The history of Afghanistan during this period takes a different path. Britain grants Afghanistan full independence in 1919 and Emir Amanullah (r. 1919–29) introduces various modernizing reforms. During the cold war, Muhammad Zahir (r. 1933–73) develops close ties with the Soviet Union, accepting extensive economic aid. He is overthrown by Muhammad Da’ud in 1973, who in turn is ousted in a coup by Nur Muhammad Tarah’ki (1917–1979) and his successor Babrak Karmal (1929–1996) shortly after. Armed insurgents oppose Karmal and fight to create an Islamic state in Afghanistan. In order to defend his government and save it from collapse, Karmal calls for Soviet military backing. Thus, Moscow carries out a full-scale invasion of Afghanistan in December 1979.
A fierce resistance builds to the Soviet presence, primarily led by guerrilla forces called the mujahideen, who call for jihad (holy war) to expel the invaders. The United States then intervenes by providing arms to the resistance. This results in civil unrest between factions. The Soviets do not withdraw until February 1989 and in 1992, Islamic rebels finally end Soviet rule. This leaves a power vacuum and fighting breaks out among competing factions, one of which, the Taliban, seizes control of Kabul in 1996. The Taliban impose fundamentalist laws in every sphere of life. Afghan women are particularly affected and many refugees flee the country to Pakistan and Iran. Meanwhile, Osama bin Laden (born 1957) is sheltered by the Taliban and finances terrorist training complexes in the country. After the September 11, 2001, terrorist attacks on the World Trade Center and the Pentagon in the United States, Bin Laden emerges as the prime suspect in the tragedy. In response, the United States and its allies begin air strikes against the Taliban military establishment in December 2001. The Taliban regime collapses, as the United States and its allies maintain a military presence in Afghanistan. Hamid Karzai (born 1957) is named the leader of Afghanistan’s interim government and in June 2002 he becomes president. The U.S. and fifty other countries pledge billions of dollars to rebuild the war-torn country.
The unstable political situation since the early 1970s is not conducive to the development of the arts in Afghanistan. Under the Taliban particularly, artistic expression is overtly discouraged and decrees are issued forbidding art, music, dance, and photography, among things. With the postwar rebuilding efforts and greater freedom of artistic expression, there is a rebirth of cultural life in the country. The National Gallery reopens, and serious attempts are made to locate treasures missing from the National Museum and to restore the country’s cultural heritage.
Emir Habibullah Khan of Afghanistan pushes for modernization of his country. During his reign, the first colleges open, and hospitals, factories, and roads are built. His pro-British policies, however, are not supported, and he is assassinated in 1919.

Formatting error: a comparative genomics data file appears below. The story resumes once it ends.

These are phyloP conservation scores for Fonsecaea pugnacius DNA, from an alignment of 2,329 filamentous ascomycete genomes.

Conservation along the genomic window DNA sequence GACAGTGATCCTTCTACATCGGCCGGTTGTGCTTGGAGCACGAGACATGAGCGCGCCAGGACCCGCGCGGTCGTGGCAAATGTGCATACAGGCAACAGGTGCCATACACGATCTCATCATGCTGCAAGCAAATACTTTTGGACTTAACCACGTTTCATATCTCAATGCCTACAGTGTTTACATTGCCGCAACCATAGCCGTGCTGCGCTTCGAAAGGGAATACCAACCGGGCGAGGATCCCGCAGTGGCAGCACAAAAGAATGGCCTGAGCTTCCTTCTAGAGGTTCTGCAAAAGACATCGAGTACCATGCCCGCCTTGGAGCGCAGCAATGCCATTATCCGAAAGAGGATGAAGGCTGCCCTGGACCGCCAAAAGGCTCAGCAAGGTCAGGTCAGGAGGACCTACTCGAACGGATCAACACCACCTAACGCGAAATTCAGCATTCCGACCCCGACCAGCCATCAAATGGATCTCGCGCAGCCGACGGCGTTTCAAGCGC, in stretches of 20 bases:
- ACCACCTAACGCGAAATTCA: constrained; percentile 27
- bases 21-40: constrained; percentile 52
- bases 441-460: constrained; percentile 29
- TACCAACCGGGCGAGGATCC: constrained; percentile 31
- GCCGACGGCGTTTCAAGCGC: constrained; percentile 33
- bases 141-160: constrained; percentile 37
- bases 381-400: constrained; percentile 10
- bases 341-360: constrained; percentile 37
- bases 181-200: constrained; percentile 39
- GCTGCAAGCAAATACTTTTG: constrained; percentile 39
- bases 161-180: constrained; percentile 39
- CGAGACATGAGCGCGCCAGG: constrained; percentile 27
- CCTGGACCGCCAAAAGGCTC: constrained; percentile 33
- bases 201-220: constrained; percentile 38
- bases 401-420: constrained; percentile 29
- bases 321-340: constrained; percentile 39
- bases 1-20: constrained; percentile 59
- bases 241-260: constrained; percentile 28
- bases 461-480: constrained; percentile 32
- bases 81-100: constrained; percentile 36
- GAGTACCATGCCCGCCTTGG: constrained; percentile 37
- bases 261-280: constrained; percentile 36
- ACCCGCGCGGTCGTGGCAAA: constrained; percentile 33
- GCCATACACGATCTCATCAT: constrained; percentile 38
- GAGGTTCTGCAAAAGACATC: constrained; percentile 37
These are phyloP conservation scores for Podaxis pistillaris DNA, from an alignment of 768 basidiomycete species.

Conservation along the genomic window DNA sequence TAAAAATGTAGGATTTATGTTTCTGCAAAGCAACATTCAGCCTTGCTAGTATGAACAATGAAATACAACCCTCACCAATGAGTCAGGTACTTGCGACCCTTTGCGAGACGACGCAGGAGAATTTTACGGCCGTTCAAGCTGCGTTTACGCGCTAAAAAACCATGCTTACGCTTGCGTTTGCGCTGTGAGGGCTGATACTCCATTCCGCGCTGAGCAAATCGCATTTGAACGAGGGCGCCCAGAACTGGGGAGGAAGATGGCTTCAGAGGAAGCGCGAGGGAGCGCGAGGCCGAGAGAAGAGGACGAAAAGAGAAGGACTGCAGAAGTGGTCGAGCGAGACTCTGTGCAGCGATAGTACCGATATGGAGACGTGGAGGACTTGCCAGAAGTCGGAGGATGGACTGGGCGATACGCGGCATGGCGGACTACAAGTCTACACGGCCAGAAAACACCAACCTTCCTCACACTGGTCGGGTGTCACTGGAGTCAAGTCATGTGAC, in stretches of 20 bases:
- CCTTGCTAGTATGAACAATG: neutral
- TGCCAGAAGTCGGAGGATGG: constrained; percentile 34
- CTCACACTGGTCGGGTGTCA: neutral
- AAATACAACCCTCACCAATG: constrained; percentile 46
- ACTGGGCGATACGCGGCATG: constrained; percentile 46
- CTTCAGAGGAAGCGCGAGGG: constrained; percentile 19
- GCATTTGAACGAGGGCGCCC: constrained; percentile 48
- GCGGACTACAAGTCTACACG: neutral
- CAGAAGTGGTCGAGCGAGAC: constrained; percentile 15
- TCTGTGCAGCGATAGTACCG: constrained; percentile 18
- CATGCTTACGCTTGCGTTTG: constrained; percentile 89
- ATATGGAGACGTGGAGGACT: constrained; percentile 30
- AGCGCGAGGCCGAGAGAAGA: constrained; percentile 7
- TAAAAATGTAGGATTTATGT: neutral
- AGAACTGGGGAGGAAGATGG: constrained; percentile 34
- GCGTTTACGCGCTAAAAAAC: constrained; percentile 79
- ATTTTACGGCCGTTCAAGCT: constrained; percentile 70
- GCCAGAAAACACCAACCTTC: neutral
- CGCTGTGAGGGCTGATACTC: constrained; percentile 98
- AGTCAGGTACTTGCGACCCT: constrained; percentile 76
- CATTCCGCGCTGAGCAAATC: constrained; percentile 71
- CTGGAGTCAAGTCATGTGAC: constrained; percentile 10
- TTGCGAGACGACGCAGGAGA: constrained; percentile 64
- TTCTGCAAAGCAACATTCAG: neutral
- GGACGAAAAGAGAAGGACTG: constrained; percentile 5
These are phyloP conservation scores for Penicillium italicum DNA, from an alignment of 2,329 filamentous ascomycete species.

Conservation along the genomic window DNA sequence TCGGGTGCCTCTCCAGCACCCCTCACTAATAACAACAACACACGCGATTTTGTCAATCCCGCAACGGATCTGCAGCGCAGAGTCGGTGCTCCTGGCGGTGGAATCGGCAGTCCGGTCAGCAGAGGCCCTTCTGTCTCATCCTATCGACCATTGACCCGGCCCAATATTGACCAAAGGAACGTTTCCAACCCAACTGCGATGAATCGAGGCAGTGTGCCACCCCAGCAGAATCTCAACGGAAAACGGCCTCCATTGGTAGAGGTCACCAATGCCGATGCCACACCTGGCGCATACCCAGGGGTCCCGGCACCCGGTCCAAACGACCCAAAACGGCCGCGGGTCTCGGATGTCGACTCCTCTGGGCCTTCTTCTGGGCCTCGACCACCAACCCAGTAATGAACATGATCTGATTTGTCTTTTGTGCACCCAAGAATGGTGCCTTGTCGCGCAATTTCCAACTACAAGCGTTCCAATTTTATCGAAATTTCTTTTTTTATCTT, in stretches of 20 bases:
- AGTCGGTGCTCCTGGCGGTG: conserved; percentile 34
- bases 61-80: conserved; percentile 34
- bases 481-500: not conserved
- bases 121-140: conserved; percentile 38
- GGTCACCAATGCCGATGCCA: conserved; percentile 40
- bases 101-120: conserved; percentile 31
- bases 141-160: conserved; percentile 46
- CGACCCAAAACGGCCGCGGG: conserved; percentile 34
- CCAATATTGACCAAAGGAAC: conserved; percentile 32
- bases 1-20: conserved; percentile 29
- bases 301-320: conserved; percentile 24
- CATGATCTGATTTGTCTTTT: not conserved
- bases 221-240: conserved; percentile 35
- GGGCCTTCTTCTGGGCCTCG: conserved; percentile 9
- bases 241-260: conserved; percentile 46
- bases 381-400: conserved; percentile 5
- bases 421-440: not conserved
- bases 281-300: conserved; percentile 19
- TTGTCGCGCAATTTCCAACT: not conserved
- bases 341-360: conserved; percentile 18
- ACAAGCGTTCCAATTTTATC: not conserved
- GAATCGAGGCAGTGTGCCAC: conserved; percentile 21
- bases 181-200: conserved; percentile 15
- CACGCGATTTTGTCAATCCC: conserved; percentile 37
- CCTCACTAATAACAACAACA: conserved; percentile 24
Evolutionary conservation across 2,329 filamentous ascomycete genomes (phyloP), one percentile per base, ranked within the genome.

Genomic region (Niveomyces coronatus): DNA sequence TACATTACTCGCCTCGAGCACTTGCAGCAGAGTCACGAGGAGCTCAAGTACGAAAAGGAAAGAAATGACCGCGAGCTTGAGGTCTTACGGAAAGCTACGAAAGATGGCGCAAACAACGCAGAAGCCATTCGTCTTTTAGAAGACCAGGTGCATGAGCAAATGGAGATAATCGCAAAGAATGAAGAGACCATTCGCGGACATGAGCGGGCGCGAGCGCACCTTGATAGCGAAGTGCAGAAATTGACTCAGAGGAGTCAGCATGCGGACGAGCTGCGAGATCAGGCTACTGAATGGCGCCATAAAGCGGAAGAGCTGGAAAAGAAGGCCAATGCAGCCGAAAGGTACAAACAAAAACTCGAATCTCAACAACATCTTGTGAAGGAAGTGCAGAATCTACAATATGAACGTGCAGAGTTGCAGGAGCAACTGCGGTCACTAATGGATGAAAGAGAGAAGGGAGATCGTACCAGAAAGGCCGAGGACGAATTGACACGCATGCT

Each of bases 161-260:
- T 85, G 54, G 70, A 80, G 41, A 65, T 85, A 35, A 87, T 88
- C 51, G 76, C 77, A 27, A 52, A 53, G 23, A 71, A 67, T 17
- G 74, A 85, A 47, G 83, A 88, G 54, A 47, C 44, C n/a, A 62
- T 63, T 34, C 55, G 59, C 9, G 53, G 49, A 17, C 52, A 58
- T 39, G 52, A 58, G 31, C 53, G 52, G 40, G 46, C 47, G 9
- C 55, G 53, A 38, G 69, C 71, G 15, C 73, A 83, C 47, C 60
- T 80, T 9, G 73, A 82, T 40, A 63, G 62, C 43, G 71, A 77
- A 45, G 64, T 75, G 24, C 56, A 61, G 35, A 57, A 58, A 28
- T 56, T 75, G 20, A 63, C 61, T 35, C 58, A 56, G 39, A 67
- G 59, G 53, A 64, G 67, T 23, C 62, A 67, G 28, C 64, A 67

The Anglo-Russian Convention defines British and Russian spheres of influence in the region, which each country agrees to respect. These borders currently define the present republics of Turkmenistan, Uzbekistan, and Tajikistan.
Muslims in the Xinjiang Province of China are allowed self-rule, which brings peace to the region after many years of unrest. Sir Aurel Stein (1862–1943) is among the European archaeologists now able to travel through and study the area.
A revolt against Russian rule is triggered by the announcement that men from the Central Asian provinces will be required to dig trenches for the Russian troops in World War I, but will not be permitted to fight. The rebellion is brutally suppressed and many ethnic Kyrgyz flee to neighboring Xinjiang.
With the revolution in Russia and the collapse of the monarchy, it seems possible that the Central Asian protectorates of the Russian empire will become free, but they soon fall to the Bolshevik armies. Calls for greater rights grow and a Congress of Central Asian Muslims is organized, but the Bolsheviks reject Muslim autonomy. An estimated 1–3 million people die in the famines of 1918–19 in Central Asia.
Afghan intellectual and poet Mahmud Tarzi introduces modern journalism into Afghanistan with the creation of several newspapers.
In the Treaty of Rawalpindi, Britain cedes control of Afghanistan’s foreign relations and King Amanullah becomes the first ruler of an independent monarchy. He assists the neighboring khanates of Bukhara and Khiva in resisting the Bolshevik armies; they are eventually absorbed into the Soviet Union but Amanullah signs a nonaggression pact with the Russians and avoids the same fate. After traveling through Europe and the Middle East in 1927–28, he accelerates the pace of reform in his own country. Powerful conservative factions oppose the changes, however, and Amanullah is forced to abdicate.